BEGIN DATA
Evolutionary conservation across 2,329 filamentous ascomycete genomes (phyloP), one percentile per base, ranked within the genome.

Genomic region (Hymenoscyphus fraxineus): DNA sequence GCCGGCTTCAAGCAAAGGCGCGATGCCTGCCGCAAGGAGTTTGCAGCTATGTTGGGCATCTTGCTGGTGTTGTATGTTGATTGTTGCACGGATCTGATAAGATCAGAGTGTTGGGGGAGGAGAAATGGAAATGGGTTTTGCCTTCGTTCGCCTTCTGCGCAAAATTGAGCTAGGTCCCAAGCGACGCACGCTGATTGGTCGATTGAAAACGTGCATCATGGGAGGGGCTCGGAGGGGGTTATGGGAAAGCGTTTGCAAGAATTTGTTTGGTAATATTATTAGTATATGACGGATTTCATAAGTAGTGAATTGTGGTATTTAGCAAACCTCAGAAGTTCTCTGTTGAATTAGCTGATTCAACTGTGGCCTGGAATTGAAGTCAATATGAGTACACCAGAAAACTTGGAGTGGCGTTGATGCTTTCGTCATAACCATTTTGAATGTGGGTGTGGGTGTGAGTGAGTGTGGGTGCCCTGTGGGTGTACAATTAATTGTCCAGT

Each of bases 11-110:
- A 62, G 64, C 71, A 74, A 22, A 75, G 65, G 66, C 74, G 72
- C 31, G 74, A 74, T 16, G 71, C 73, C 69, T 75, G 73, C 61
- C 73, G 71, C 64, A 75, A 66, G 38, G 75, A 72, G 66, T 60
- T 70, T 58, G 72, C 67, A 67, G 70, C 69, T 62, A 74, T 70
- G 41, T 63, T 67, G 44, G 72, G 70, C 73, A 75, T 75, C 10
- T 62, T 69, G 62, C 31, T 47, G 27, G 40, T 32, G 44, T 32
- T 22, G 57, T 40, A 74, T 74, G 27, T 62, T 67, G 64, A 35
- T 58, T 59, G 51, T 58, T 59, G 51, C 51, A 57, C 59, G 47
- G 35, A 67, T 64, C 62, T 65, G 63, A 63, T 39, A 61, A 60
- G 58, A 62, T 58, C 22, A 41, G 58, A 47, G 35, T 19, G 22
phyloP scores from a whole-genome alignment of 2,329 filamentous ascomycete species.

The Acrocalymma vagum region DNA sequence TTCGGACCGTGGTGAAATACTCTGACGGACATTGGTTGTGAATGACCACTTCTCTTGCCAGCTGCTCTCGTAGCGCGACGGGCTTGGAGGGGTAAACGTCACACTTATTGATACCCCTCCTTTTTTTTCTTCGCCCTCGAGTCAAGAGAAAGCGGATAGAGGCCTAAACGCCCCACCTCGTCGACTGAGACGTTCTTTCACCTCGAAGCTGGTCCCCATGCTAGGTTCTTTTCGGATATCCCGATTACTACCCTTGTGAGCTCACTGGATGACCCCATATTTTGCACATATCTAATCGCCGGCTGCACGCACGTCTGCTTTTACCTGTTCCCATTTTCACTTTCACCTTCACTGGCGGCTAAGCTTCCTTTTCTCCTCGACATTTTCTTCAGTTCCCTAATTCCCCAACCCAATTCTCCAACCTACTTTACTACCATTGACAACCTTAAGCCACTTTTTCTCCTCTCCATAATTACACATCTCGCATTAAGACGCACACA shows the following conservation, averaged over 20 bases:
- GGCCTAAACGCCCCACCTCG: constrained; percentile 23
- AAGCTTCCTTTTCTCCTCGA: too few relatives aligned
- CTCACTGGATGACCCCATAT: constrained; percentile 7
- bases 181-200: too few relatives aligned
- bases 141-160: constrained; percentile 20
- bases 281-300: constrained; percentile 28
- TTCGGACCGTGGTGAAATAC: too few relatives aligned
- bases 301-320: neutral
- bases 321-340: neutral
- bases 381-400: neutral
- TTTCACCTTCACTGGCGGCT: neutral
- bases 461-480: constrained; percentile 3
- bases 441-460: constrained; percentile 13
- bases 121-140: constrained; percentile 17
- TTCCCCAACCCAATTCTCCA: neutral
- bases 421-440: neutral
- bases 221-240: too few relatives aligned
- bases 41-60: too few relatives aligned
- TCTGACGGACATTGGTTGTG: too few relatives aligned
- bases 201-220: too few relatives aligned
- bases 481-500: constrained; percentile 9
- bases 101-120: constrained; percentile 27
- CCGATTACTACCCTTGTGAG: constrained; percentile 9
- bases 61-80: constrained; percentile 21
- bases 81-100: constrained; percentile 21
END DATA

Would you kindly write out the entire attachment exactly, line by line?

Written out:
Evolutionary conservation across 2,329 filamentous ascomycete genomes (phyloP), one percentile per base, ranked within the genome.

Genomic region (Hymenoscyphus fraxineus): DNA sequence GCCGGCTTCAAGCAAAGGCGCGATGCCTGCCGCAAGGAGTTTGCAGCTATGTTGGGCATCTTGCTGGTGTTGTATGTTGATTGTTGCACGGATCTGATAAGATCAGAGTGTTGGGGGAGGAGAAATGGAAATGGGTTTTGCCTTCGTTCGCCTTCTGCGCAAAATTGAGCTAGGTCCCAAGCGACGCACGCTGATTGGTCGATTGAAAACGTGCATCATGGGAGGGGCTCGGAGGGGGTTATGGGAAAGCGTTTGCAAGAATTTGTTTGGTAATATTATTAGTATATGACGGATTTCATAAGTAGTGAATTGTGGTATTTAGCAAACCTCAGAAGTTCTCTGTTGAATTAGCTGATTCAACTGTGGCCTGGAATTGAAGTCAATATGAGTACACCAGAAAACTTGGAGTGGCGTTGATGCTTTCGTCATAACCATTTTGAATGTGGGTGTGGGTGTGAGTGAGTGTGGGTGCCCTGTGGGTGTACAATTAATTGTCCAGT

Each of bases 11-110:
- A 62, G 64, C 71, A 74, A 22, A 75, G 65, G 66, C 74, G 72
- C 31, G 74, A 74, T 16, G 71, C 73, C 69, T 75, G 73, C 61
- C 73, G 71, C 64, A 75, A 66, G 38, G 75, A 72, G 66, T 60
- T 70, T 58, G 72, C 67, A 67, G 70, C 69, T 62, A 74, T 70
- G 41, T 63, T 67, G 44, G 72, G 70, C 73, A 75, T 75, C 10
- T 62, T 69, G 62, C 31, T 47, G 27, G 40, T 32, G 44, T 32
- T 22, G 57, T 40, A 74, T 74, G 27, T 62, T 67, G 64, A 35
- T 58, T 59, G 51, T 58, T 59, G 51, C 51, A 57, C 59, G 47
- G 35, A 67, T 64, C 62, T 65, G 63, A 63, T 39, A 61, A 60
- G 58, A 62, T 58, C 22, A 41, G 58, A 47, G 35, T 19, G 22
phyloP scores from a whole-genome alignment of 2,329 filamentous ascomycete species.

The Acrocalymma vagum region DNA sequence TTCGGACCGTGGTGAAATACTCTGACGGACATTGGTTGTGAATGACCACTTCTCTTGCCAGCTGCTCTCGTAGCGCGACGGGCTTGGAGGGGTAAACGTCACACTTATTGATACCCCTCCTTTTTTTTCTTCGCCCTCGAGTCAAGAGAAAGCGGATAGAGGCCTAAACGCCCCACCTCGTCGACTGAGACGTTCTTTCACCTCGAAGCTGGTCCCCATGCTAGGTTCTTTTCGGATATCCCGATTACTACCCTTGTGAGCTCACTGGATGACCCCATATTTTGCACATATCTAATCGCCGGCTGCACGCACGTCTGCTTTTACCTGTTCCCATTTTCACTTTCACCTTCACTGGCGGCTAAGCTTCCTTTTCTCCTCGACATTTTCTTCAGTTCCCTAATTCCCCAACCCAATTCTCCAACCTACTTTACTACCATTGACAACCTTAAGCCACTTTTTCTCCTCTCCATAATTACACATCTCGCATTAAGACGCACACA shows the following conservation, averaged over 20 bases:
- GGCCTAAACGCCCCACCTCG: constrained; percentile 23
- AAGCTTCCTTTTCTCCTCGA: too few relatives aligned
- CTCACTGGATGACCCCATAT: constrained; percentile 7
- bases 181-200: too few relatives aligned
- bases 141-160: constrained; percentile 20
- bases 281-300: constrained; percentile 28
- TTCGGACCGTGGTGAAATAC: too few relatives aligned
- bases 301-320: neutral
- bases 321-340: neutral
- bases 381-400: neutral
- TTTCACCTTCACTGGCGGCT: neutral
- bases 461-480: constrained; percentile 3
- bases 441-460: constrained; percentile 13
- bases 121-140: constrained; percentile 17
- TTCCCCAACCCAATTCTCCA: neutral
- bases 421-440: neutral
- bases 221-240: too few relatives aligned
- bases 41-60: too few relatives aligned
- TCTGACGGACATTGGTTGTG: too few relatives aligned
- bases 201-220: too few relatives aligned
- bases 481-500: constrained; percentile 9
- bases 101-120: constrained; percentile 27
- CCGATTACTACCCTTGTGAG: constrained; percentile 9
- bases 61-80: constrained; percentile 21
- bases 81-100: constrained; percentile 21